For the second of their two concerts celebrating the 150th anniversary of Elgar's birth, the Hallé and Mark Elder presented the composer's third and final oratorio, The Kingdom.
Originally conceived as part of a trilogy with the better-known The Apostles and The Last Judgement (which Elgar never got round to writing), The Kingdom was composed between 1905 and 1906. Many of the themes within the piece derive from The Apostles, which deals with the selection of the apostles by Christ and their reaction to his death. In The Kingdom, Elgar explores the teachings of the disciples, the way they worked miracles and their treatment by the people of Jerusalem. In choosing texts from various parts of the Bible to focus on certain dramatic incidents for his own purposes, the composer followed the path of Bach's Passions.
Musically, the piece is a little uneven. Because it is consciously less flashy than The Dream of Gerontius, some of the music is pleasant but bland.
The use of choral forces is beautiful, the orchestral writing is subtle, and the use of leitmotifs is often very effective (especially the accompaniment of the line 'in My name' with cor anglais and two cellos in the first part - wonderfully creamy in this performance by the Hallé).
Yet I wonder at times whether more discipline and thought on Elgar's part could have added clarity and drive to the narrative. It seems odd to have a vital piece of information being delivered by a solo singer when the chorus is singing something different and the orchestra is playing at full force. Also strange is the division of a single line between two different characters, something that happens several times: I thought only lovers were meant to finish each other's sentences? And in terms of musical form, there is a disparity of style between sections which are dramatically vivid - such as the conversation between the Virgin Mary and Mary Magdalene in Part Two - and those which are rather static and stilted in the Handelian oratorio mould (such as Part Five).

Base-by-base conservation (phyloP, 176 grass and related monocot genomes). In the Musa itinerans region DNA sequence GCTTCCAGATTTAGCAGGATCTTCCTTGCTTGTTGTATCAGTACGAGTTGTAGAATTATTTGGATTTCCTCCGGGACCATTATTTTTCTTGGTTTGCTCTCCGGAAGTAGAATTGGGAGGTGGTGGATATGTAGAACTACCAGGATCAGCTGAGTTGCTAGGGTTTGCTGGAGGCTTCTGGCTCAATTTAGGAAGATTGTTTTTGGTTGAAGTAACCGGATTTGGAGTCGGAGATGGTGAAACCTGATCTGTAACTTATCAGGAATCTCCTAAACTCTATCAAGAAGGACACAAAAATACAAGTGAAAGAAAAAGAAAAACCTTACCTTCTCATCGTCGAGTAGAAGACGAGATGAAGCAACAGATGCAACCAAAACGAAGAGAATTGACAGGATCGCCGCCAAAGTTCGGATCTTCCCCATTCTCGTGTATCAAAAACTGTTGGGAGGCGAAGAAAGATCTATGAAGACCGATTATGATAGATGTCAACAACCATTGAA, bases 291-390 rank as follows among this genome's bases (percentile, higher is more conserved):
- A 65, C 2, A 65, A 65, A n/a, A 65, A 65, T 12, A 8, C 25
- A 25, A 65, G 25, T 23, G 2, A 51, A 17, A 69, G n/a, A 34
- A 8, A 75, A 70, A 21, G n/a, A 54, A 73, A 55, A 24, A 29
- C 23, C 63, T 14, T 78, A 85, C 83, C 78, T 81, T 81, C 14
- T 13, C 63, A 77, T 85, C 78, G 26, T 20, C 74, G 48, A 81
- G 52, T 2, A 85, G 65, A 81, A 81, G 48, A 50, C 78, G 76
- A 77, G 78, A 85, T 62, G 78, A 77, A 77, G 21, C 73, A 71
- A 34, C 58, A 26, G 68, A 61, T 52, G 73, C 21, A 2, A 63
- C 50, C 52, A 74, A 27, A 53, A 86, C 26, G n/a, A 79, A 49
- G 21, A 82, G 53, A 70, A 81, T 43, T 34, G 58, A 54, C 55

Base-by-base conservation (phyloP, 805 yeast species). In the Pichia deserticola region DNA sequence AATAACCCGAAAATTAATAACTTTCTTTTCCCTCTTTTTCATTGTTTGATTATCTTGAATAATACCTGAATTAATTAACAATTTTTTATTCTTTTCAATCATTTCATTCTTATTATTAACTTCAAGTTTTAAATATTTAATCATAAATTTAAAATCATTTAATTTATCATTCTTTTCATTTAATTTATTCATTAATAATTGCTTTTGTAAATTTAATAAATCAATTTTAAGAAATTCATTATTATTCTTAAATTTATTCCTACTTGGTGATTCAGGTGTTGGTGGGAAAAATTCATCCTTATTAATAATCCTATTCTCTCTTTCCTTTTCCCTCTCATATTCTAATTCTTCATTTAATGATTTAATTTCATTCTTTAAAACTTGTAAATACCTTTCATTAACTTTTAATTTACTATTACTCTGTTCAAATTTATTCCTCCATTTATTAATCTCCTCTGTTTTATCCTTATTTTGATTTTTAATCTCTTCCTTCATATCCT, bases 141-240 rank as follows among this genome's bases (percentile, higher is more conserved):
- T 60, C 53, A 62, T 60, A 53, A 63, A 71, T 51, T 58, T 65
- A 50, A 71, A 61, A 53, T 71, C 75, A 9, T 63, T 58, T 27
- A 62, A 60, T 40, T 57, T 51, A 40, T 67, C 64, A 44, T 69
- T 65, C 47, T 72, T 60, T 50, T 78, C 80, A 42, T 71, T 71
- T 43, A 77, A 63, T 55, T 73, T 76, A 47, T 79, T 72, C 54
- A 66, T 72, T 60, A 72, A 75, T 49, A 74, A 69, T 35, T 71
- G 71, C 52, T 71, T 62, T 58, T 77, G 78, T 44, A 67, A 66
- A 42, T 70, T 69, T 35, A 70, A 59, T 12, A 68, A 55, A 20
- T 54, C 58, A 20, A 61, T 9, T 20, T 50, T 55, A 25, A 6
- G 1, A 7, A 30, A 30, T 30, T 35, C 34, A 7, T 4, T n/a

That said, the Hallé presented a moving and largely convincing performance of the piece, giving it such energy and vitality that any doubts about the composition itself were minimised. Mark Elder has a natural ability to command large forces without undue flamboyance and a more atmospheric interpretation could not be imagined. The only problem was the tendency of the orchestra to drown out both the singers and even the choir, at times.
The Hallé Choir made gorgeous sounds, with the sopranos perfectly on pitch and the whole body singing with dignity and a sense of the pure style of the English choral tradition (right down to their lavish formal uniforms). However, from first to last it was difficult to make out the words without reading them from the programme, and this was the fatal flaw of the evening: without being fully engaged with the moment-by-moment progress of the story, occasionally the performance seemed just a little dull.
Of the four soloists, two were outstanding. Alan Opie had by far the biggest part as St. Peter and he engaged with the words throughout. His big address in Part One was well projected and put the performance into a high gear. Similarly, Sarah Connolly sang the mezzo-soprano part of Mary Magdalene with energy and sparkle, attacking the text with a regal poise that seemed appropriate to the religious text. As ever, her combination of vocal splendour, crisp articulation and engagement with the audience made her stand out.
Also impressive, Gwyn Hughes Jones has a jewel of a Welsh tenor voice and produced some lovely lyrical singing - a shame that Elgar didn't give him more to do in the character of St. John.
Unfortunately, I felt that German soprano Anja Kampe was ill-suited both to the part of Mary and to the work in general. Although her voice is lovely - she will suit the part of Senta in the Royal Opera's new production of The Flying Dutchman in 2009 to perfection - she struggled with the English text and was glued to the score throughout, rather than communicating with the audience. Despite leader Lyn Fletcher's outstanding violin solo at the start of Mary's 'The sun goeth down', Kampe's vocally and physically effortful singing seemed wrong for the Virgin Mary and spoiled this exquisite solo (which is written with the detail of an operatic scena but did not benefit from an over-theatrical performance here); more composure and less abandon was needed.
Nevertheless, this was a splendid evening, showcasing the Hallé's talents to the fore. Trumpet fanfares, sinuous cello lines, floating harp arpeggios and graceful flute solos: all were magnificently delivered by an orchestra that seems to have no weak links or flaws. The London orchestras should beware: their Manchester rival is at the top of its game.